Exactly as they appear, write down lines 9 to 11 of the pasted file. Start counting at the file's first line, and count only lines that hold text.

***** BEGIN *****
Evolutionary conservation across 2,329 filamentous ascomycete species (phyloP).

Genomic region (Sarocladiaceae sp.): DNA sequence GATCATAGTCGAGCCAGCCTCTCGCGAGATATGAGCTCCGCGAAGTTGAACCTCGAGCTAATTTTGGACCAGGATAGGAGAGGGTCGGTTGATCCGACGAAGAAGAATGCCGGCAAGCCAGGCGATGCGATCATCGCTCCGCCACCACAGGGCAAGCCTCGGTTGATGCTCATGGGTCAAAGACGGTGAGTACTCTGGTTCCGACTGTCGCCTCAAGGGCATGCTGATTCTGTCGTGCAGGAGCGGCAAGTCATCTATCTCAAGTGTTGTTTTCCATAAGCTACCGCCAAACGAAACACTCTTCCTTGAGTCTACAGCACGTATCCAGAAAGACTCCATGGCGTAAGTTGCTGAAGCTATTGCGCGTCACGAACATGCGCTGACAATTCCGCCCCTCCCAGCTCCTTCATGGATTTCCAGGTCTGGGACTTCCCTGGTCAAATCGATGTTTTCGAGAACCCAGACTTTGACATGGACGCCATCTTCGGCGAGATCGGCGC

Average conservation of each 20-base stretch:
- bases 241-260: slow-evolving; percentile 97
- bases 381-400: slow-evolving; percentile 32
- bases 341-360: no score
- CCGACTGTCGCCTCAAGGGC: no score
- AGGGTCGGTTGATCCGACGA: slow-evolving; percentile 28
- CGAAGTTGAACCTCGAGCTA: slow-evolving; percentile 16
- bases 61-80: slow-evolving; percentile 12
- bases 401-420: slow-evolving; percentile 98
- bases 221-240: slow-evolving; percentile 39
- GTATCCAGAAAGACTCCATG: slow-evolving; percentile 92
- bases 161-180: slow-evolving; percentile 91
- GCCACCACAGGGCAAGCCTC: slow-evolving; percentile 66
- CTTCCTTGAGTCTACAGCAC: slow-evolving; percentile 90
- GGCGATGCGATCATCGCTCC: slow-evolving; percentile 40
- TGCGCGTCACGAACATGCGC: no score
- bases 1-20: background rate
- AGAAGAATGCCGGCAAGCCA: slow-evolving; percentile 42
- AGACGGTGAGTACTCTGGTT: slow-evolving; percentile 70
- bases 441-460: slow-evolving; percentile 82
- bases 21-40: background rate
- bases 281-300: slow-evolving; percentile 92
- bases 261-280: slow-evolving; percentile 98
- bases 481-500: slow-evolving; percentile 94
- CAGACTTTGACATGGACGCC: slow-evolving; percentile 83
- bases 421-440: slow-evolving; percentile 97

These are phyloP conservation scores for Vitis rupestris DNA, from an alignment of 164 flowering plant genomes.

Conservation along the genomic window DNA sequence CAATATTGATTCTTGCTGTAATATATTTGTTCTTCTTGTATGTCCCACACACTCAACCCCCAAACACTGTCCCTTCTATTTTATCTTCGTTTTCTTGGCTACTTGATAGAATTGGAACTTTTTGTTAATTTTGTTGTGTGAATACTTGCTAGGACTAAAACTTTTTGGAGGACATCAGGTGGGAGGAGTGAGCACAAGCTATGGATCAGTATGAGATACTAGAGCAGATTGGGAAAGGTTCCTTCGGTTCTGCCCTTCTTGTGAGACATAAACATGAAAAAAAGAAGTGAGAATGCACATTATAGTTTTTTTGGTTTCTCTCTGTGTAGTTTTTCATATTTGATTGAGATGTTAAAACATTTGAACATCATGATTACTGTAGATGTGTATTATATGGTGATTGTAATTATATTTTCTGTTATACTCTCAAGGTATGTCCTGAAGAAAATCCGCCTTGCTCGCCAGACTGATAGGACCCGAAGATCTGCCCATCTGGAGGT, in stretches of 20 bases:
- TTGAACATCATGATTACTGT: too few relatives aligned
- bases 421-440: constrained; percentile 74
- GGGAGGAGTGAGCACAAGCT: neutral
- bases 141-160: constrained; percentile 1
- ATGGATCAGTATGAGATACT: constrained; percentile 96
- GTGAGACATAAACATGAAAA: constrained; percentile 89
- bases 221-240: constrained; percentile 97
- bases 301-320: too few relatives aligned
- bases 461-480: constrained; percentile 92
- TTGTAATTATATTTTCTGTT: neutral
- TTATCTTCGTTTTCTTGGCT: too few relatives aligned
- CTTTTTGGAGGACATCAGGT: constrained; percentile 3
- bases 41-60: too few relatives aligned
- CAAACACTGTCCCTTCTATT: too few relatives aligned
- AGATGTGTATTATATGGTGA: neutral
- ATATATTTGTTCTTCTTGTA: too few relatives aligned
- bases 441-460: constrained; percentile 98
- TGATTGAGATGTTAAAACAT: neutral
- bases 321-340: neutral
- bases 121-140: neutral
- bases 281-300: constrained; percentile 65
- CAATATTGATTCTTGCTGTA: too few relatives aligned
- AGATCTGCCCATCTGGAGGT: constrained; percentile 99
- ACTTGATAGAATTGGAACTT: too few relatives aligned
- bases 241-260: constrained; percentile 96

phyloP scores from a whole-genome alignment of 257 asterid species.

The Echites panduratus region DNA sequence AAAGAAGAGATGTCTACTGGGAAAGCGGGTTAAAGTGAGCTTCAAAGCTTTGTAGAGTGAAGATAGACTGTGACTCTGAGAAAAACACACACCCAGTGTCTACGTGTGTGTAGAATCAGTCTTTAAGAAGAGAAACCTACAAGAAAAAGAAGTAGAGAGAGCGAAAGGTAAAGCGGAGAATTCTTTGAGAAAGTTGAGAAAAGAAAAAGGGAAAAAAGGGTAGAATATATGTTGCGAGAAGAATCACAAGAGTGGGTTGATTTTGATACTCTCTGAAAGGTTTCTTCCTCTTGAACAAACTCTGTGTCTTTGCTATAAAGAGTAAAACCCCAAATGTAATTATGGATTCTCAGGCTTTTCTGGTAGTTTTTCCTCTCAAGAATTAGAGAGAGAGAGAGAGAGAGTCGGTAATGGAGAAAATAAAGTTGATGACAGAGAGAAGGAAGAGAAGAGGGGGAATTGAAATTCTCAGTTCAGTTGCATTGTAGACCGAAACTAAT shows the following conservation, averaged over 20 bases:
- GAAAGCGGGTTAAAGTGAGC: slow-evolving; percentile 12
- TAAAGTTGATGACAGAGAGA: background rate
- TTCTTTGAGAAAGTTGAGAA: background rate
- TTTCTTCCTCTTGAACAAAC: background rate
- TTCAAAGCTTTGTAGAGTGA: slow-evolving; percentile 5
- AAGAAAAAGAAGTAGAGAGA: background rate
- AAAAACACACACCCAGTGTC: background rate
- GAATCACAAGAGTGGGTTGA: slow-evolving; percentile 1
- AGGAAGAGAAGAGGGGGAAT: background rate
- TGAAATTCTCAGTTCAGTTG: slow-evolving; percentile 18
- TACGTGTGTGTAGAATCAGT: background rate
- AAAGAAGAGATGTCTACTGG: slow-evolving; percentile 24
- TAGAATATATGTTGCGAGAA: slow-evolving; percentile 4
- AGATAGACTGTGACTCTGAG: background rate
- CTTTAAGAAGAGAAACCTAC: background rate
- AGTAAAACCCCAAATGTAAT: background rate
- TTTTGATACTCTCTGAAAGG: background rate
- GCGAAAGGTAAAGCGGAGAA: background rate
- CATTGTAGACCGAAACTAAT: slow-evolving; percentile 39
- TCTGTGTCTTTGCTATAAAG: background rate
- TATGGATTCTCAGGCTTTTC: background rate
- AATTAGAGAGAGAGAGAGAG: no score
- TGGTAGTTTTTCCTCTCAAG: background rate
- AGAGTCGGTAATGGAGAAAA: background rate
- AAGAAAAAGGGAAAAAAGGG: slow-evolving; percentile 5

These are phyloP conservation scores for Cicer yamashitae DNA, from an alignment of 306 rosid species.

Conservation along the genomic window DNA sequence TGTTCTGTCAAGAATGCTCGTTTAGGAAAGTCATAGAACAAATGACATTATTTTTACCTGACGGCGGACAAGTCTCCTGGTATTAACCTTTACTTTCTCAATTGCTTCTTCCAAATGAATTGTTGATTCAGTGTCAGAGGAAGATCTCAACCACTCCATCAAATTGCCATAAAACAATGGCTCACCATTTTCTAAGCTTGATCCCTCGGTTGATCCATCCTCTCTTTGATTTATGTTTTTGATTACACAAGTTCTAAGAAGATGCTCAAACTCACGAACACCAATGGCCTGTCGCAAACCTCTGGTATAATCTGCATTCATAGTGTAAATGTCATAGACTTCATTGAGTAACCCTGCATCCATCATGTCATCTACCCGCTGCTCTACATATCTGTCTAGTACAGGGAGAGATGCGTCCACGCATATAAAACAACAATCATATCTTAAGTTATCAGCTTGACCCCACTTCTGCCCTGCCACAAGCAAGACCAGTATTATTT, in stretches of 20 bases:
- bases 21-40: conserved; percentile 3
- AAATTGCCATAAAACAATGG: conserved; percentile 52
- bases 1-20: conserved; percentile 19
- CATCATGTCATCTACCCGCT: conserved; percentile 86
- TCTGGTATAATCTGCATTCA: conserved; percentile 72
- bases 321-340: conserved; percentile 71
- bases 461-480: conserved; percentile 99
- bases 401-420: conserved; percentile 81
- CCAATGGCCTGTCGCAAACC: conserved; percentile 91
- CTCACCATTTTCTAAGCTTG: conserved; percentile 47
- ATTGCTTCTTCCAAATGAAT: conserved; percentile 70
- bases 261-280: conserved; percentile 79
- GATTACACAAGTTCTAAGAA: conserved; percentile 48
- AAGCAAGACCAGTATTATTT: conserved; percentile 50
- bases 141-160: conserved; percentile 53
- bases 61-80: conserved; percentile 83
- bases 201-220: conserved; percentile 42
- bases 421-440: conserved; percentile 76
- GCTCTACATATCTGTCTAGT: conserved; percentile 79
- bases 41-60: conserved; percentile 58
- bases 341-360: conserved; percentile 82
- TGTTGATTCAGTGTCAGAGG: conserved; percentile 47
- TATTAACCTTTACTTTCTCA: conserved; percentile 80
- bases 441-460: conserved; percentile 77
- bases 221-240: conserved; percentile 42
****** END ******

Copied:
- CGAAGTTGAACCTCGAGCTA: slow-evolving; percentile 16
- bases 61-80: slow-evolving; percentile 12
- bases 401-420: slow-evolving; percentile 98